If you haven’t had this experience first hand, I’m sure you know what I’m talking about. Everything seems to be fine until you run into stormy weather…
Then people scurry away like rats jumping from a sinking ship.
Working with leaders (and those who think they are) over the past several years, I’ve run into several who have shared some variation of this story. Once I hear the details, I usually have much more sympathy for the “rats.”
Why do some leaders enjoy unquestioning loyalty when facing a crises, while others find themselves quite alone when the water starts to flood the hold?
There are a number of variables, but the fundamental question is whether you’re actually a leader––or not. People follow genuine leaders––not managers.
Think about this. A genuine leader is someone with the ability to attract WILLING followers––and has the will to serve them.
A leader exemplifies the qualities of Courage, Compassion and Wisdom.
A leader is committed to the success of others first.
A leader knows that their power is solely dependent on empowering others.
A leader will accept blame, risk and responsibility before asking others to do the same.
A leader will share credit, authority and power without hesitation.
The manger who is not a genuine leader, on the other hand––manages. And that’s all!
A manager’s concern is often solely on the bottom line. A manager must control. A manager often sees people as “resources,” more human equipment than human beings.
Even worse, I’ve seen managers and executives facing adversity who immediately blame others for the crises. They bemoan their own suffering. They question the loyalty of people who have previously served them well.
Who would you follow in a crises?
The typical case is when there is a radical shift in market conditions. Let’s say for whatever reason sales and revenues have taken a big hit.
The leader will walk into the meeting, lay out the situation and call for ideas and solutions.
The manager will walk into the same meeting and announce pay cuts and layoffs and proclaim that anyone left will be expected to work much harder.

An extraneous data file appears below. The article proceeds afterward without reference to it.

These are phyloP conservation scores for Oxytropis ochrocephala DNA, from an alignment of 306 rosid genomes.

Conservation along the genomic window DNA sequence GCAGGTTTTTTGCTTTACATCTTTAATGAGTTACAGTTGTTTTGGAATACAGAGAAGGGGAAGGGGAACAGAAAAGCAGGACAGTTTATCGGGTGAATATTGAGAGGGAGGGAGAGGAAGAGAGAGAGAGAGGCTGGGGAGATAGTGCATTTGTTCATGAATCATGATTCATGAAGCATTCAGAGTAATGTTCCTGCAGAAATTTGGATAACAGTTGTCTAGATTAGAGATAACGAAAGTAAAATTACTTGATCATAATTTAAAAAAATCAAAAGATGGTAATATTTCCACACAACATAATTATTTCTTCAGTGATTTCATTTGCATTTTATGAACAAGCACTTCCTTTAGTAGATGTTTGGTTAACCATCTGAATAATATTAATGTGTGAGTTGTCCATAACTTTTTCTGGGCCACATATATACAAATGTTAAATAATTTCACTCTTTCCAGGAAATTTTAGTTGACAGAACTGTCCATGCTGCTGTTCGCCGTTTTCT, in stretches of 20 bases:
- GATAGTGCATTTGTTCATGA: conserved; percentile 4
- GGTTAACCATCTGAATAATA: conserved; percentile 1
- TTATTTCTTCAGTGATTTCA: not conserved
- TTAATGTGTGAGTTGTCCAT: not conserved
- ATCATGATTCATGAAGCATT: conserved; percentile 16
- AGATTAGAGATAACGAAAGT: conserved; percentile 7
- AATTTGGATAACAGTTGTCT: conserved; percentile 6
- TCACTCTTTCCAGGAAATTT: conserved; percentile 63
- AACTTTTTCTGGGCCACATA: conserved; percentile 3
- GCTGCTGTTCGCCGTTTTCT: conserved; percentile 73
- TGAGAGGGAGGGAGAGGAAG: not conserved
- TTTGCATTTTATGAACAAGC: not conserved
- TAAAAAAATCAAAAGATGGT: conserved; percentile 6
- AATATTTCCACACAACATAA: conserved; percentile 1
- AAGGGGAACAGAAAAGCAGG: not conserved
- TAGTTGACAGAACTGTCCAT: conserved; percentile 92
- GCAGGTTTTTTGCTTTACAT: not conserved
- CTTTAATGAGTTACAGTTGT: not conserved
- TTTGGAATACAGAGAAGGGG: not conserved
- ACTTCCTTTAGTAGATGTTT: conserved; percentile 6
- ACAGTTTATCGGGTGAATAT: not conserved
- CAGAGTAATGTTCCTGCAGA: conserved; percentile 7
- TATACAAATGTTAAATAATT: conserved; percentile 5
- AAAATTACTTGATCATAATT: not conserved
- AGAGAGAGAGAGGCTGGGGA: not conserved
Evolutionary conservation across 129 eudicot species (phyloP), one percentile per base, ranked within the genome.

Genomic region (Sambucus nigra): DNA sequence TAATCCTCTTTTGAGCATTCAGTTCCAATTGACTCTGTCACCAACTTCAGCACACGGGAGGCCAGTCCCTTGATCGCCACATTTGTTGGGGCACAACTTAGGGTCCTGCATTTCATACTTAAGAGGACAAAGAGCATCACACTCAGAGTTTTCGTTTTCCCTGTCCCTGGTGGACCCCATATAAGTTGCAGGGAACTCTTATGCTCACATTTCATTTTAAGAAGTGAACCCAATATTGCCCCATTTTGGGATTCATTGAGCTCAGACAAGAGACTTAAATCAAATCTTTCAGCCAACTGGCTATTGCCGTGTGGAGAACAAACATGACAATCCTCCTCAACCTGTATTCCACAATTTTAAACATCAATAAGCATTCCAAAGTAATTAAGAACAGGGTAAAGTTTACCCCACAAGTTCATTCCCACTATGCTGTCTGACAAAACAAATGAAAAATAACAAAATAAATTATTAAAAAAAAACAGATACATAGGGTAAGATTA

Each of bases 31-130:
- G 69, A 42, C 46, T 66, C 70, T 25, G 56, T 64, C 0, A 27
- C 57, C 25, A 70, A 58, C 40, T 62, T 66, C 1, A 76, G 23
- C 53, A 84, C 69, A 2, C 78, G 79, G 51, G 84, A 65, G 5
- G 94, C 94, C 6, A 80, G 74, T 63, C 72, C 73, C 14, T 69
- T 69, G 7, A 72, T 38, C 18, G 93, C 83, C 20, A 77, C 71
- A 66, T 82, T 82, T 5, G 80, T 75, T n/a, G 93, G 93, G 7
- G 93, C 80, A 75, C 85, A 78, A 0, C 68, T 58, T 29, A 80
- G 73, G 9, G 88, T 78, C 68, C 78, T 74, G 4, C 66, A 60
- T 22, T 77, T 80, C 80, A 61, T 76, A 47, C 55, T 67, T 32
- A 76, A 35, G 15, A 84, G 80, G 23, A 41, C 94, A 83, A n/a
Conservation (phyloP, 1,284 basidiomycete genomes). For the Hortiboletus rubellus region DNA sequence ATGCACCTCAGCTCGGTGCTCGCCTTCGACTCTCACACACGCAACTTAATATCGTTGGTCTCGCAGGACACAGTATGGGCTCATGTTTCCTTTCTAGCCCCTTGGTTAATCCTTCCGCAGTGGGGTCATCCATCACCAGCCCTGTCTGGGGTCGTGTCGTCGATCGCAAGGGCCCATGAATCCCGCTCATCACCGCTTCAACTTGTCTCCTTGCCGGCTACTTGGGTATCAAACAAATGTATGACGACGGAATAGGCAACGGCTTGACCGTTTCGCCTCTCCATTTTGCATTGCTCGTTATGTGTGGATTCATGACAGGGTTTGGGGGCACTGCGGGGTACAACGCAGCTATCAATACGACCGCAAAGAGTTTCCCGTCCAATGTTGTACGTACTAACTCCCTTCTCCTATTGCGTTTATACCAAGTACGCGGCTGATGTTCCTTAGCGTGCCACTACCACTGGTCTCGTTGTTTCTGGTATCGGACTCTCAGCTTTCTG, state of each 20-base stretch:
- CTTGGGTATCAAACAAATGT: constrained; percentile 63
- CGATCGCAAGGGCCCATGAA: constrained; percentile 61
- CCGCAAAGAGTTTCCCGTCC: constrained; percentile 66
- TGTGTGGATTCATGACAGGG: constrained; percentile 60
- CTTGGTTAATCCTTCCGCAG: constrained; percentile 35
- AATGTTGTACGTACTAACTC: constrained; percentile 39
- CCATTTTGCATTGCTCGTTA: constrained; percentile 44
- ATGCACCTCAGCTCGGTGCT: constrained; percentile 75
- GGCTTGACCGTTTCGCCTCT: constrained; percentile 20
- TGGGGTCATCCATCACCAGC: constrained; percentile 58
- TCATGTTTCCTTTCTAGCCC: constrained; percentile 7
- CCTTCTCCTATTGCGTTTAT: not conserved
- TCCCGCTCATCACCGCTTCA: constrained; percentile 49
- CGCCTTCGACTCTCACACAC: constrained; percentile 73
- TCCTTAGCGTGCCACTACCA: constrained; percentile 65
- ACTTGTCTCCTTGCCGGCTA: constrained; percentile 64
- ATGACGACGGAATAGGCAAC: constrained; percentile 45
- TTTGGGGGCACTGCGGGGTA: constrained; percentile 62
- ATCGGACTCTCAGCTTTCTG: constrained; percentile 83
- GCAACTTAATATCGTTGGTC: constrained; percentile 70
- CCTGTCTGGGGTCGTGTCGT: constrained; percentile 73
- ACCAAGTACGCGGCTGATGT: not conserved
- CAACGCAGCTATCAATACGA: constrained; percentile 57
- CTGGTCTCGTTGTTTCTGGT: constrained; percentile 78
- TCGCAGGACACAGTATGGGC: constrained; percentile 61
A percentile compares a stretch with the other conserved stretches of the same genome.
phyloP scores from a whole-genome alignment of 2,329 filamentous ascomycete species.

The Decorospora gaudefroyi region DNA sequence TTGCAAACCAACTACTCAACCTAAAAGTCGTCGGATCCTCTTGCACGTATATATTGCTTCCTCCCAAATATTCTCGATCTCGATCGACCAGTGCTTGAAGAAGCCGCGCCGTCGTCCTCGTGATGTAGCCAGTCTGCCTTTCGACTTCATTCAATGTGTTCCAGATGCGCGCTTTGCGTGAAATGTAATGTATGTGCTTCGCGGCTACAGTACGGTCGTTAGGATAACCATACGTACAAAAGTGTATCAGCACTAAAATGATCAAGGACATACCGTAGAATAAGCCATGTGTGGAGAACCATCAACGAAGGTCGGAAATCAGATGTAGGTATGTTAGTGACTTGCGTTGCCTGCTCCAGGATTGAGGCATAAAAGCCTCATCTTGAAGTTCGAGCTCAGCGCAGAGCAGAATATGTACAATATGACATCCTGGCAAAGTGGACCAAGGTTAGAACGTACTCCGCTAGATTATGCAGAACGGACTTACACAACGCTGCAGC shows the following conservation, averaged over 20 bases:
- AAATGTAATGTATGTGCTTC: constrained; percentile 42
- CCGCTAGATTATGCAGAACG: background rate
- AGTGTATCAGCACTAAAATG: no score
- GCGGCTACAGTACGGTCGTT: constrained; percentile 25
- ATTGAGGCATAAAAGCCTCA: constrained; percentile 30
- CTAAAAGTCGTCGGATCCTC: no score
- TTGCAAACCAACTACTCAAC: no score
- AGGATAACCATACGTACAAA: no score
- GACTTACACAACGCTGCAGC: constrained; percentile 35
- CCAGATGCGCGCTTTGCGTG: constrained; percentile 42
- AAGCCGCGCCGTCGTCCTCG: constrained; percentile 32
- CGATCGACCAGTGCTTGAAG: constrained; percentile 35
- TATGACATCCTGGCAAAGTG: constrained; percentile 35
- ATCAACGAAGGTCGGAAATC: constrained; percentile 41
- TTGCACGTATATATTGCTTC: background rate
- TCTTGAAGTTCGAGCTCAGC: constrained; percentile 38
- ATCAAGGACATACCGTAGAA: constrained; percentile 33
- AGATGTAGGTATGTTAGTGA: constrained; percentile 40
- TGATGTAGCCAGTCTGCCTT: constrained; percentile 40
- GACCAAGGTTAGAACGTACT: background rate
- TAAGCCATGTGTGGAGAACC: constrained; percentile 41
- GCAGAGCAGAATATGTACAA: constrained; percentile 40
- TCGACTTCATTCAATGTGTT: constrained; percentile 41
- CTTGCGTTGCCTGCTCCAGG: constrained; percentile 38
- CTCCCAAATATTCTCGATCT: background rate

Who would you stick with?
Now let’s be realistic. Even the most compassionate and caring leader must pay attention to those nasty management details––at least from time to time! The bottom line is important. The budget must balance. People do need to be held accountable. Sometimes tough decisions must be made that will not be popular and will cause resentment.
The key is in how you conduct yourself, consistently, over the long haul.
When you express sincere empathy and caring, when you demonstrate courage in the face of adversity and you make wise and considered decisions––and you prove yourself continually in these areas, people will see you as a leader…
And they will be much more likely to stick with you when times are tough.
I remember a wonderful story about an organization that went through a catastrophic downturn in revenues. The initial response, understandably, was to consider dramatic austerity measures. They discussed radical leaning out, cost cutting and of course, across the board pay cuts and layoffs.
Their enlightened CEO took a different approach. He meet with everyone––from the C-Suite to the front lines. He outlined the problem in detail. He shared the steps being considered. But he also said there was still time to consider other options.
He asked that committees be formed at each and every level to brainstorm possible alternatives. What solutions would they propose? How could they address the problem with the least possible pain and the least damage to their people and culture?
General Patton once said:
“Never tell people how to do things. Tell them what to do and they will surprise you with their ingenuity.”
That philosophy sure worked in this case!
From all over the organization people found undiscovered efficiencies. People who were already thinking of leaving and those approaching retirement volunteered for severance packages. Others brought forward innovative ideas for how to respond to market changes and adapt to entirely new opportunities.
And most remarkably, they agreed unanimously to temporary wage freezes, willingly surrendered anticipated bonuses and many salaried managers volunteered to accept more responsibility and put in extra time to get the company through.
There would have been a much different response had this leader been a tyrant who had not shown caring in the past, or if he had simply imposed layoffs and cutbacks.
The rats would have certainly jumped ship! Any sensible rat would, anyway! This rat would have!
Most leaders must also manage. That’s just part of the game for most positions of authority. However, the most effective leaders know that leadership is the human side of the equation and management is the mechanical side.
More important––the most effective leaders know that the human side is the most important aspect of leadership. People run all those processes. People run all those machines. You lead––people.
The more you embrace this philosophy and conduct yourself as a sincere human being, the more likely you are to earn the respect and loyalty of the people you serve.
And the more willing they’ll be to stay and help you save the ship!